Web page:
Witch Mania: The History of Witchcraft (Unabridged)- Charles Mackay
This unabridged chapter, titled Witch Mania, is from Charles Mackay's evergreen work, Popular Delusions and the Madness of Crowds. Published in 1841 it is a stylish and comprehensive dissection of the witch mania which beset much of Europe in the 16th and 17th century. In his easygoing journalistic style Mackay describes in some detail many celebrated outbreaks of this hysteria including the trials of Dr. Fian and Gellie Duncan in Scotland, the progress of Matthew Hopkins through East Anglia as the self-styled Witch-Finder General, and further episodes in New England, Wurzburg and Geneva. Herein are speeches made from the dock, the scaffold, from the foot of the 'bonnie fire' itself, gruesome accounts of the many tortures endured and several chilling spells and incantations. It begins with a discussion of medieval attitudes to the devil and Satan, misinterpretations of Mosaic Law, of what comprised a typical Witches' Sabbath, of the brutal extirpation of the Knights Templar and the brave but futile resistance of the little-known Stedinger in Holland.'Witch Mania' is, in short, not only an exciting introduction to the history of witchcraft and a worthy addition to the libraries of folklorists, social historians and students of Wicca, but also a moving memorial to the countless innocent lives lost. Greg Wagland narrates for Magpie Audio.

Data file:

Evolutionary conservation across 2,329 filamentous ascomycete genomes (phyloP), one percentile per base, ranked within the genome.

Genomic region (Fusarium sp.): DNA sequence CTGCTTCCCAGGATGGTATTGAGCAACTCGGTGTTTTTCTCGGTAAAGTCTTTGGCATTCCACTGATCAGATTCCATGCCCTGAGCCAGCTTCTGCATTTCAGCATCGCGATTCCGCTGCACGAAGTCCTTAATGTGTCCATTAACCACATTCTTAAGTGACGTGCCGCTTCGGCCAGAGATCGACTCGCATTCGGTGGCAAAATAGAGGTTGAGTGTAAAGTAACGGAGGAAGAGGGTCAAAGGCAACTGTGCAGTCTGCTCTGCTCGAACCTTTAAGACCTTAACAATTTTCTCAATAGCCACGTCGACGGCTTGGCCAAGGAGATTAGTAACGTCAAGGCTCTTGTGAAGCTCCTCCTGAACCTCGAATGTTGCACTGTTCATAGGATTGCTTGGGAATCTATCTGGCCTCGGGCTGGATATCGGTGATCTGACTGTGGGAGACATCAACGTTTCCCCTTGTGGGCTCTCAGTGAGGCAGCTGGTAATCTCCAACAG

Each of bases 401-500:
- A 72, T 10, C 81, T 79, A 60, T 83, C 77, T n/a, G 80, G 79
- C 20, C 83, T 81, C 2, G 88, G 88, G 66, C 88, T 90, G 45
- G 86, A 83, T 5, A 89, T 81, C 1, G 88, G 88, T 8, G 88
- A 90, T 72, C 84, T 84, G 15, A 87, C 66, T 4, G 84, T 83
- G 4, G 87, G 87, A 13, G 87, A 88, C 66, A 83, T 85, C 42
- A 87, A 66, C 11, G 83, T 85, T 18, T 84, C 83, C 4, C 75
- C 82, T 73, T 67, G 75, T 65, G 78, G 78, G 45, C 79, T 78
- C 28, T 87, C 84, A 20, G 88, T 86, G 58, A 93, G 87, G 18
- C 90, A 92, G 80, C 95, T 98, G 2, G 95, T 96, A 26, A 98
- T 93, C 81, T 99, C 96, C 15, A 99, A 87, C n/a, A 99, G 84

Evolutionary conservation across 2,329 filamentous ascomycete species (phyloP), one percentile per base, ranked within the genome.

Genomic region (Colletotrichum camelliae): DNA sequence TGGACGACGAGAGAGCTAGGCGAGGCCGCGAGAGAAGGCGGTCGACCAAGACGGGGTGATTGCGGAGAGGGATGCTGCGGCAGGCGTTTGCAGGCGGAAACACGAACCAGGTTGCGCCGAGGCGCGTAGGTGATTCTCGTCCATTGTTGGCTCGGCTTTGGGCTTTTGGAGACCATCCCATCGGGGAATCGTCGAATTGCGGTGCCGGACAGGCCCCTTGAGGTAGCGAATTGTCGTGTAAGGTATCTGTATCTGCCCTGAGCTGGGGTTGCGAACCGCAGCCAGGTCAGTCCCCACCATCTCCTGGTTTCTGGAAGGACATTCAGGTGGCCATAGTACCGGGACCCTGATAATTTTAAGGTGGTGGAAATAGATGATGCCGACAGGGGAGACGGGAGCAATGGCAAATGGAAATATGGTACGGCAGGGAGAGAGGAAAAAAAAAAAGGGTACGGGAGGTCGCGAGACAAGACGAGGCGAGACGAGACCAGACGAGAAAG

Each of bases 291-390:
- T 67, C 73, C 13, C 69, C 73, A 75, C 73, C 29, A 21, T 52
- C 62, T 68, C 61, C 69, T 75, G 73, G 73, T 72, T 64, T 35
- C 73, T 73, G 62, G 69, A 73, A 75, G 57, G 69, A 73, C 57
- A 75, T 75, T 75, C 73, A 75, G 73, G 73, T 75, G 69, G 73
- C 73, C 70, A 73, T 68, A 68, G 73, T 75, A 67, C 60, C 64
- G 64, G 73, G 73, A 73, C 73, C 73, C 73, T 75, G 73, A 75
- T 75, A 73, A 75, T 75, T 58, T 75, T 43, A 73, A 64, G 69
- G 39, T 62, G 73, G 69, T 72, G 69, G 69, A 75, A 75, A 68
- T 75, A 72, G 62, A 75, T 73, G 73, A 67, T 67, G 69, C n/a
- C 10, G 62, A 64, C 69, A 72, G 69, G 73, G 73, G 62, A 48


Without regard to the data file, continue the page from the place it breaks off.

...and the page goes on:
© 2011 Magpie Audio (Ljudbok)
© 2011 Public Domain (Ljudbok)